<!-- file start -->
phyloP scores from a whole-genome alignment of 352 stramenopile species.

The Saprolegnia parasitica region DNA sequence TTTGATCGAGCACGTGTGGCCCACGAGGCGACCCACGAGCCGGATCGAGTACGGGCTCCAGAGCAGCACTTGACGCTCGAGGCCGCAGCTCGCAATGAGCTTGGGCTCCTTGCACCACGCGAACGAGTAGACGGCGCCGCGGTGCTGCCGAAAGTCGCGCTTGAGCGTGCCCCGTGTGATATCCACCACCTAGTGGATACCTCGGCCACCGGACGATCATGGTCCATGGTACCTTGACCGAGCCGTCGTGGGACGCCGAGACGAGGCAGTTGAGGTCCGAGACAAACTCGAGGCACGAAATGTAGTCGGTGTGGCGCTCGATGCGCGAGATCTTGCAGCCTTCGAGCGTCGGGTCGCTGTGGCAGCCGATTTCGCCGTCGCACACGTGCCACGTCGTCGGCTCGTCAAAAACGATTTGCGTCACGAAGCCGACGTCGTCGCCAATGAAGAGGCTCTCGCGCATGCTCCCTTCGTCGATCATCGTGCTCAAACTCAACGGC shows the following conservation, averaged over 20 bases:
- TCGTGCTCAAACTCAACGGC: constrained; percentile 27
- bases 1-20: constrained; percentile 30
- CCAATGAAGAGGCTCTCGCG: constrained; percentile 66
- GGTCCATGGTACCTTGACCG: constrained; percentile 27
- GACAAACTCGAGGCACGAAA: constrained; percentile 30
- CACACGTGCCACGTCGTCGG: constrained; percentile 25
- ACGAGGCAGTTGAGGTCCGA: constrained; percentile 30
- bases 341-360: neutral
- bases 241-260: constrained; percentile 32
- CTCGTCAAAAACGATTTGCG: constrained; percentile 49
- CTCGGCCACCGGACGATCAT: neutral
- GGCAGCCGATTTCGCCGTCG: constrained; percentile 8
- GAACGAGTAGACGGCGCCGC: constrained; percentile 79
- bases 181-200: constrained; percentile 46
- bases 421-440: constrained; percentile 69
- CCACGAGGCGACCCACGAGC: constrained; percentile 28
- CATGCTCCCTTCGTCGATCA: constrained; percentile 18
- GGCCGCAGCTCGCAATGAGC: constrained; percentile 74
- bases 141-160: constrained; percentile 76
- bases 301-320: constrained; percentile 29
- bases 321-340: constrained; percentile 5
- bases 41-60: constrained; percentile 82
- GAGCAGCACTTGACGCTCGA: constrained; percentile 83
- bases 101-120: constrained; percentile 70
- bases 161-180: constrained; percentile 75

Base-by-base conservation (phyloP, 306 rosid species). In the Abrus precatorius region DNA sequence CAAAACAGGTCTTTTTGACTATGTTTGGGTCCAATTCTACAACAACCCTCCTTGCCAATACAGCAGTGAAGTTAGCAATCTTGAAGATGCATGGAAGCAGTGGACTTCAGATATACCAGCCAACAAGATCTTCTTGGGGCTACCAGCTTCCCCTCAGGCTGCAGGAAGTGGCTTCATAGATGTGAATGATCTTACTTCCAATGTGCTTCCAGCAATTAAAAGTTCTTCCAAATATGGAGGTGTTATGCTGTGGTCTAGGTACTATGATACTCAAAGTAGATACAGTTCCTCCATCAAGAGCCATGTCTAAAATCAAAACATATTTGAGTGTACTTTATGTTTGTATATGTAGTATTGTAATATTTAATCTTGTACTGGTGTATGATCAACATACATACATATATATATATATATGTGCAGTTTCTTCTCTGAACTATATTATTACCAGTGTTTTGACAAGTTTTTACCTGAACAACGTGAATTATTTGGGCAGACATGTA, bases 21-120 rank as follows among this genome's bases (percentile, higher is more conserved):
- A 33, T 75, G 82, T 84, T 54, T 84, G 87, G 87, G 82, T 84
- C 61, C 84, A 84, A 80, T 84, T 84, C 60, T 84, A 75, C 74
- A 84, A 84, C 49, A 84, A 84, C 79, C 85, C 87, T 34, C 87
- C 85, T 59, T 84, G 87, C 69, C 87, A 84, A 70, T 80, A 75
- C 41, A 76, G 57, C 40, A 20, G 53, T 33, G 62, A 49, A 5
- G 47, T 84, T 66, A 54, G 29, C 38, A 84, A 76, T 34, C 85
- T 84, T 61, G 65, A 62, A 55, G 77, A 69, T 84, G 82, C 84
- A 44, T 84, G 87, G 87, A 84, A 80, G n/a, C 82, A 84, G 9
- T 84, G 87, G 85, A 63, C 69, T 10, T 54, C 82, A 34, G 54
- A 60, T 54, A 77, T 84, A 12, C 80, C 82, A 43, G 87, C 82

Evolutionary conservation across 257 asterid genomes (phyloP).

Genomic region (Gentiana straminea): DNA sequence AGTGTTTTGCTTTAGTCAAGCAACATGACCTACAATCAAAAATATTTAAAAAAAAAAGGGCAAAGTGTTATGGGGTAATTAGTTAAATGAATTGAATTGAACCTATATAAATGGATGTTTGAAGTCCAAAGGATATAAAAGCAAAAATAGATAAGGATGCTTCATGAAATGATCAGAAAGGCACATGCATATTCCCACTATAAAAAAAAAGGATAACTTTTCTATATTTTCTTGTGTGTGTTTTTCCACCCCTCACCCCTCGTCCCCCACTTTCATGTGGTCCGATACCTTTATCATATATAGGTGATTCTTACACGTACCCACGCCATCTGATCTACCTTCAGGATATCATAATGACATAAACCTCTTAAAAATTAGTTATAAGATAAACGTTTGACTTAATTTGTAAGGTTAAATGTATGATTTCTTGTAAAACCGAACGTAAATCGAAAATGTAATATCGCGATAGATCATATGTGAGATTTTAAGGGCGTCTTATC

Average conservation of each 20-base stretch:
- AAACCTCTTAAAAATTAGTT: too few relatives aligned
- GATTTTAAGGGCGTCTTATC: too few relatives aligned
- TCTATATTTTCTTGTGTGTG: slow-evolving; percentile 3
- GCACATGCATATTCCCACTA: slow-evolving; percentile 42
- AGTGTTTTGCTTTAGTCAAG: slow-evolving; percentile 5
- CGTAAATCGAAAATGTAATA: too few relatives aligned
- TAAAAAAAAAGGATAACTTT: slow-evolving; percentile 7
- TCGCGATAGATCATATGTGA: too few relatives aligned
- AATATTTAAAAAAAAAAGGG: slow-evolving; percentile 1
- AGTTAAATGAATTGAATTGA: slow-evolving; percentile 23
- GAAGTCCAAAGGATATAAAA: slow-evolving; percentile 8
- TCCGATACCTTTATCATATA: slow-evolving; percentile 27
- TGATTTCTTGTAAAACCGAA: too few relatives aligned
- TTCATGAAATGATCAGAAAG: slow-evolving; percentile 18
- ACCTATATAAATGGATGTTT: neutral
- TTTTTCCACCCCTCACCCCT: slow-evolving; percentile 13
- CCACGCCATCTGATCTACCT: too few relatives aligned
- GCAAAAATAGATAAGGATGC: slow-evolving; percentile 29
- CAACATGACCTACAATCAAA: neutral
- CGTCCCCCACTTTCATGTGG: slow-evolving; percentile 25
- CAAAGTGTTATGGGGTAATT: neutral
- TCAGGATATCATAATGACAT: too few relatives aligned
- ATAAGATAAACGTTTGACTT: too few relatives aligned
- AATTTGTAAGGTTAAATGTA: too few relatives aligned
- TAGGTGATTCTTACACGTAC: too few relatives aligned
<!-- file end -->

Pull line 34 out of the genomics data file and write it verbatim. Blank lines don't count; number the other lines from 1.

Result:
- G 47, T 84, T 66, A 54, G 29, C 38, A 84, A 76, T 34, C 85